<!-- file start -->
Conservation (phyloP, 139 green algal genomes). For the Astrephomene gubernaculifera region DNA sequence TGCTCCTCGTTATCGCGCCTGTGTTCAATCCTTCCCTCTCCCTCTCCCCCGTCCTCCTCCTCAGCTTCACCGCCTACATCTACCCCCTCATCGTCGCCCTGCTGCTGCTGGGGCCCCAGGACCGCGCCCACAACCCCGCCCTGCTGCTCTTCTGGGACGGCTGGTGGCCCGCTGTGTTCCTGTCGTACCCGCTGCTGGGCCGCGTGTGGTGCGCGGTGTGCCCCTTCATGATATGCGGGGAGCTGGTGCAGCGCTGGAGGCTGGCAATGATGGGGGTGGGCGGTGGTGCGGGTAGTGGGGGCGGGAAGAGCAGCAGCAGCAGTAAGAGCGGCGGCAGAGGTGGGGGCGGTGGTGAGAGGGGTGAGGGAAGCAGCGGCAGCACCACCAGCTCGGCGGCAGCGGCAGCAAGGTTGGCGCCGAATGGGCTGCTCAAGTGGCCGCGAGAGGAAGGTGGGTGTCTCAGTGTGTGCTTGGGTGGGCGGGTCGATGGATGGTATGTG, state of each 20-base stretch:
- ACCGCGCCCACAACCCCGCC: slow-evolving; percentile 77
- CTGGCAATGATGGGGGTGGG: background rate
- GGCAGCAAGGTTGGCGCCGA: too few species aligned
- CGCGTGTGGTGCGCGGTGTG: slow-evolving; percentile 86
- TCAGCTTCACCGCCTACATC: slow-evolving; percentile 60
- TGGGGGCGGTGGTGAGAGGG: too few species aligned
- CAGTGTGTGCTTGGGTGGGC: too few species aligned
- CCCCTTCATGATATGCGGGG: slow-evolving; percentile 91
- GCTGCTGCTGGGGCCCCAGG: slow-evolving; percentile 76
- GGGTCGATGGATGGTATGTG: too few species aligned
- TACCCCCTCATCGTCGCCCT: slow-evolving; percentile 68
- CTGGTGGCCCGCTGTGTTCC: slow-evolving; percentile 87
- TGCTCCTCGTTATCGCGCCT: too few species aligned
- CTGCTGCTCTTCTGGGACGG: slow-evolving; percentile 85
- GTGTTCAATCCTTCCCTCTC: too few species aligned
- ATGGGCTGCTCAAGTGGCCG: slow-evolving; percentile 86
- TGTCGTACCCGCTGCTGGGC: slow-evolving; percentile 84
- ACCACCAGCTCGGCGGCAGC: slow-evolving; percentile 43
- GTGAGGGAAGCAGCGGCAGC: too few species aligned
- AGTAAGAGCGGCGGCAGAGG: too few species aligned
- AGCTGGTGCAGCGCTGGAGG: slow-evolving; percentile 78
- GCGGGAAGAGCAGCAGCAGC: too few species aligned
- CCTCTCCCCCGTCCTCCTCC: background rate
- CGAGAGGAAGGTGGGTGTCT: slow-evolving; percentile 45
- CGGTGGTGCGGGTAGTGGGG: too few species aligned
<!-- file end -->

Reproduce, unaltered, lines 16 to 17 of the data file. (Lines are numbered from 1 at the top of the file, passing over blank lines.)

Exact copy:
- GTGTTCAATCCTTCCCTCTC: too few species aligned
- ATGGGCTGCTCAAGTGGCCG: slow-evolving; percentile 86